Structure in a Chaotic World (of Warcraft)

I have chosen to address the second option for my blog post. One aspect of the game that I think is important to focus on is the questing system. The reason why it is so important to look at this mechanic is that it is integrated into every character’s progression and is the driving force for completion in dungeons. A statement is being made through the game’s procedural rhetoric that you have to work hard before you even get a chance to fight your biggest battles.

The role of battle systems in quests and dungeons are both very well planned and can be translated into more identifiable systems in our society. Let’s run through a general path that a quest takes and see how it might be similar to an essay we would write in class. At first I go to a character to accept a quest, which gives me a general structure of how I will be able to complete it. I look at my map and determine what the best or fastest route I should take is. I equip myself with armor and set off on your journey. Immediately I can see a connection between our classroom and the gaming world. I come into class and am given an essay to complete. I look at my options for how I would like to write my essay and what I want it to be about. I gather all of my resources, such as the books we are reading in class, notes that I’ve taken on the subject, and past bibliographies for more information. Back in the gaming world I start my journey and decide to go through the forest instead of along the path. In order to get to the “boss” I first need to kill many smaller opponents along the way; they may not seem like much, but they add up after a while. Finally, I am ready to kill the character listed in my quest. It takes a lot of time and effort and can call from help from others, but I defeat them and return back to the character to complete my quest. Another parallel to be drawn here is the process of writing an essay. It starts with me researching my topic and getting sources to cite. When I am all ready, I finally write my essay and typically enlist the help of fellow classmates for assistance. Once completed, I return to my professor and hand in my completed essay. Although the two processes are not identical, there is similarity up to a point that allows them to be put side by side.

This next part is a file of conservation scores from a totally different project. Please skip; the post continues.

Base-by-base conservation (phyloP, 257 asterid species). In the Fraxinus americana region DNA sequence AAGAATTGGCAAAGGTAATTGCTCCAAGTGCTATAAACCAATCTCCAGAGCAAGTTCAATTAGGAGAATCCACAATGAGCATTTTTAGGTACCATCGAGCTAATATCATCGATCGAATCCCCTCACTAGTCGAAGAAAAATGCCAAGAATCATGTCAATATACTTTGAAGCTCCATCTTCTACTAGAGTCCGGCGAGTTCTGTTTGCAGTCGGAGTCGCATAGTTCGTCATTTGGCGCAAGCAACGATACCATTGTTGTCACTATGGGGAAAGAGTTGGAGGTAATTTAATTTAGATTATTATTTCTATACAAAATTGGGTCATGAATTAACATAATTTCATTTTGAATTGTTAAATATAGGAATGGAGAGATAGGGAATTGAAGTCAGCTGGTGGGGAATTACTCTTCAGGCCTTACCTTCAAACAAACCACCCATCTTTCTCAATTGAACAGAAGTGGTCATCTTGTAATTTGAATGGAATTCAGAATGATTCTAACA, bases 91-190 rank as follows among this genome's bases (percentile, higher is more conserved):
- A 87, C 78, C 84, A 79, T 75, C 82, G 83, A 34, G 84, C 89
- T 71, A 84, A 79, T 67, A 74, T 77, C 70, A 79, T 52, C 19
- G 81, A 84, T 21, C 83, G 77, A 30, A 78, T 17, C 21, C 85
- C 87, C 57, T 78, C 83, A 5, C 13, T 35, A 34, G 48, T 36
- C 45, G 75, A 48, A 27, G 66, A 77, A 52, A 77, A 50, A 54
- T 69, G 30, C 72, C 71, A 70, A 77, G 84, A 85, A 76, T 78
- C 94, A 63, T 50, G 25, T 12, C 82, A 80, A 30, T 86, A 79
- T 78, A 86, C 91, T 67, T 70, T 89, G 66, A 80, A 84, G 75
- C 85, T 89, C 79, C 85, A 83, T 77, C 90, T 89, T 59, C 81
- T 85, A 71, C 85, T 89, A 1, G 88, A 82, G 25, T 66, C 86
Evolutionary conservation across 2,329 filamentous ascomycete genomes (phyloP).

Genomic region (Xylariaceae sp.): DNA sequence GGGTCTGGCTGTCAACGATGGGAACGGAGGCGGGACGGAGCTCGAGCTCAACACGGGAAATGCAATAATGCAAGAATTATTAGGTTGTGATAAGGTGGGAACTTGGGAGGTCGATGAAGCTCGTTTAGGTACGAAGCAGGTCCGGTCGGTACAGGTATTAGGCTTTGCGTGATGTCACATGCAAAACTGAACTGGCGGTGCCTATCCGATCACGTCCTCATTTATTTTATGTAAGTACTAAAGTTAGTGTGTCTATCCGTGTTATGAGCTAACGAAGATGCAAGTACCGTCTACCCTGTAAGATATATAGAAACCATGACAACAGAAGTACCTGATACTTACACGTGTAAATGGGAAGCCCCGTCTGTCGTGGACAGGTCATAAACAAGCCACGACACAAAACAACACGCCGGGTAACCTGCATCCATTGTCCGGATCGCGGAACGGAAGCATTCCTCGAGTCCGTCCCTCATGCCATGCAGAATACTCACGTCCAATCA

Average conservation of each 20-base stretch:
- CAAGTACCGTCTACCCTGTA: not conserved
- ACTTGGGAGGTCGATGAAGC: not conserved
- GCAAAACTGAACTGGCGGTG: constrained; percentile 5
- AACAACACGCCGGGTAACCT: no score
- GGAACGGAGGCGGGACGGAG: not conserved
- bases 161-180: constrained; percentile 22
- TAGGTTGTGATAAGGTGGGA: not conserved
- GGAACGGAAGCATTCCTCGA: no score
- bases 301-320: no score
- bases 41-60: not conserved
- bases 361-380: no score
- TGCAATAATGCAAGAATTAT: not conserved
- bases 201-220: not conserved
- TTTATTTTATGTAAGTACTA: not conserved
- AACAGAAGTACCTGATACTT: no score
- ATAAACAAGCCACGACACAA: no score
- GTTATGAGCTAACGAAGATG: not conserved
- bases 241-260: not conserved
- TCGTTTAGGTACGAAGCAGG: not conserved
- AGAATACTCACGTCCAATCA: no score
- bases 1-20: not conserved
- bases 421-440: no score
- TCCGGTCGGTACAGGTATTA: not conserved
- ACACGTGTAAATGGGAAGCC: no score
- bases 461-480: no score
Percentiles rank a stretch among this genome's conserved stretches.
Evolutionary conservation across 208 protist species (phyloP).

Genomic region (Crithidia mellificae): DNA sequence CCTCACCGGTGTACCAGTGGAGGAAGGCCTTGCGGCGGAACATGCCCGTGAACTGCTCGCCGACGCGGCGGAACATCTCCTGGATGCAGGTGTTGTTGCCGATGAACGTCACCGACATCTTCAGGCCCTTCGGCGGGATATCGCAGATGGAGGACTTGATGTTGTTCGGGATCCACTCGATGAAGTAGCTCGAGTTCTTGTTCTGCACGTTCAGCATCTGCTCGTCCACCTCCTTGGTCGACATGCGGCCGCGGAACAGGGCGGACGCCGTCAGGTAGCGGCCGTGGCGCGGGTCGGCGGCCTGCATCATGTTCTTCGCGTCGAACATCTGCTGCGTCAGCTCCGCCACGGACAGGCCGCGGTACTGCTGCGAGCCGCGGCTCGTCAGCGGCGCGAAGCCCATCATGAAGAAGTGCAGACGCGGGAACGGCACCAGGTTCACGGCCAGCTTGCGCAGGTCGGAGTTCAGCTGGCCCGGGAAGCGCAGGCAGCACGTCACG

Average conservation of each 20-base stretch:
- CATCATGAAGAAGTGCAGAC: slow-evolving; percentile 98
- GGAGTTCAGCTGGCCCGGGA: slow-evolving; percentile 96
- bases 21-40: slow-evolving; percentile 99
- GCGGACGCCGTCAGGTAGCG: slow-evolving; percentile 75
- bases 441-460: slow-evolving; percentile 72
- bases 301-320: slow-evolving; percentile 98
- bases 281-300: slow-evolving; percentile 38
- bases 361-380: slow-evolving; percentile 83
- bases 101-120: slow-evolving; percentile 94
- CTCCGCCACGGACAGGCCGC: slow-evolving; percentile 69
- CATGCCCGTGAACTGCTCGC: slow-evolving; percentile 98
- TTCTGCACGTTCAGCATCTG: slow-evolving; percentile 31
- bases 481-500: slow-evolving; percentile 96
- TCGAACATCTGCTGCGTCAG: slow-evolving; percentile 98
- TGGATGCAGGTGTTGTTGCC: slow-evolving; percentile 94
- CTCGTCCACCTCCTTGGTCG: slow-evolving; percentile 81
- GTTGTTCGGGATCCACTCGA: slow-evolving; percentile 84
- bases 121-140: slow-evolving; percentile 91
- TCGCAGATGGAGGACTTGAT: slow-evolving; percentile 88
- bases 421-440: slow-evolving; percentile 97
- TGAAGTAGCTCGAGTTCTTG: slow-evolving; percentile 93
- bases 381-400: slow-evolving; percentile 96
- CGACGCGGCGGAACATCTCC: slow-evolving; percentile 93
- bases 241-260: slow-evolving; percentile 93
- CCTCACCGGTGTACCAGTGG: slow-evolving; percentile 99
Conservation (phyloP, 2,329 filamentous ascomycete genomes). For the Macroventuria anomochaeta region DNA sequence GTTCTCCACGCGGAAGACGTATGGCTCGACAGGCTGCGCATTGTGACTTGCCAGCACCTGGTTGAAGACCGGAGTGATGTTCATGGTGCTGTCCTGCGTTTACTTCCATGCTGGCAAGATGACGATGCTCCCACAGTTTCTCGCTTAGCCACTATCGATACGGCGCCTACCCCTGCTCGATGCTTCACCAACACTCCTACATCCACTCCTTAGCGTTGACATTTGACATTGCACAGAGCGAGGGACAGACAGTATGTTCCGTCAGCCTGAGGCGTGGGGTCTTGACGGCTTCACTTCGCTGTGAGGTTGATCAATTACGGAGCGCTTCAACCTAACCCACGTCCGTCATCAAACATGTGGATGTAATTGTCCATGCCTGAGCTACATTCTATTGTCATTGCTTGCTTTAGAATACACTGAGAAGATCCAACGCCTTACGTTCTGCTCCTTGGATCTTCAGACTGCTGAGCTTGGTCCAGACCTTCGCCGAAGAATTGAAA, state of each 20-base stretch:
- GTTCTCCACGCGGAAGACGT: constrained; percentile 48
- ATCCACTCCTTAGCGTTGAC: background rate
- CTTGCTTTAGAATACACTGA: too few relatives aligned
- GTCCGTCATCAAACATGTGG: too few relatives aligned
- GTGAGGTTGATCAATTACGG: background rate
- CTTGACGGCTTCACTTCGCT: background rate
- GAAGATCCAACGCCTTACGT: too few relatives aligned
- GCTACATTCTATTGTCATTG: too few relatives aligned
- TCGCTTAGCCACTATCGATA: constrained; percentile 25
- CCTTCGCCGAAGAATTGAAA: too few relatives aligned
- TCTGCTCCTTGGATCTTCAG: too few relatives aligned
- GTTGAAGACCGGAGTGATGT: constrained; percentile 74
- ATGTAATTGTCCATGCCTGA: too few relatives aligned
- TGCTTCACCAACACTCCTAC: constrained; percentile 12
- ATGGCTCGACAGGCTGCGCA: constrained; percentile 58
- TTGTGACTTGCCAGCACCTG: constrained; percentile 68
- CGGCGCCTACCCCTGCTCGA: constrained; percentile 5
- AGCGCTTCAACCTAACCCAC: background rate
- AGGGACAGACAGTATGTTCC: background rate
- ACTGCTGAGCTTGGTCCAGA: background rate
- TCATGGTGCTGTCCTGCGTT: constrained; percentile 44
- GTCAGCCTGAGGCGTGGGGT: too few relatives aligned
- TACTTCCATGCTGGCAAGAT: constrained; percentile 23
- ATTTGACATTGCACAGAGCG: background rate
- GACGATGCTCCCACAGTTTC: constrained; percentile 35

I can openly say that I do not think that the role of quests in this game is to make a statement about writing essays. I used it more of a means of comparison to highlight the message being discussed. However, the process of preparation and working hard to be ready for a tough challenge is definitely one to consider. In general, I believe that this game is making its case for why training is essential to any positive performance.

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7 Responses to Structure in a Chaotic World (of Warcraft)

  1. devilzadv0k8 says:

    So what you’re saying with your analogy that the quest is analogous to any task that is assigned, prepared for and then completed. I’d be curious to know how you feel about the fact that quests are the way that new users are introduced to the game. A player must complete hundreds of quests before doing anything interesting. We talked briefly in class about why it is that the game is so boring for new users. Is the point you’re making that quests are necessary training tools? I’d like to know more about why you think the developers of this game decided to make it so that new users must complete a painfully boring amount of quests.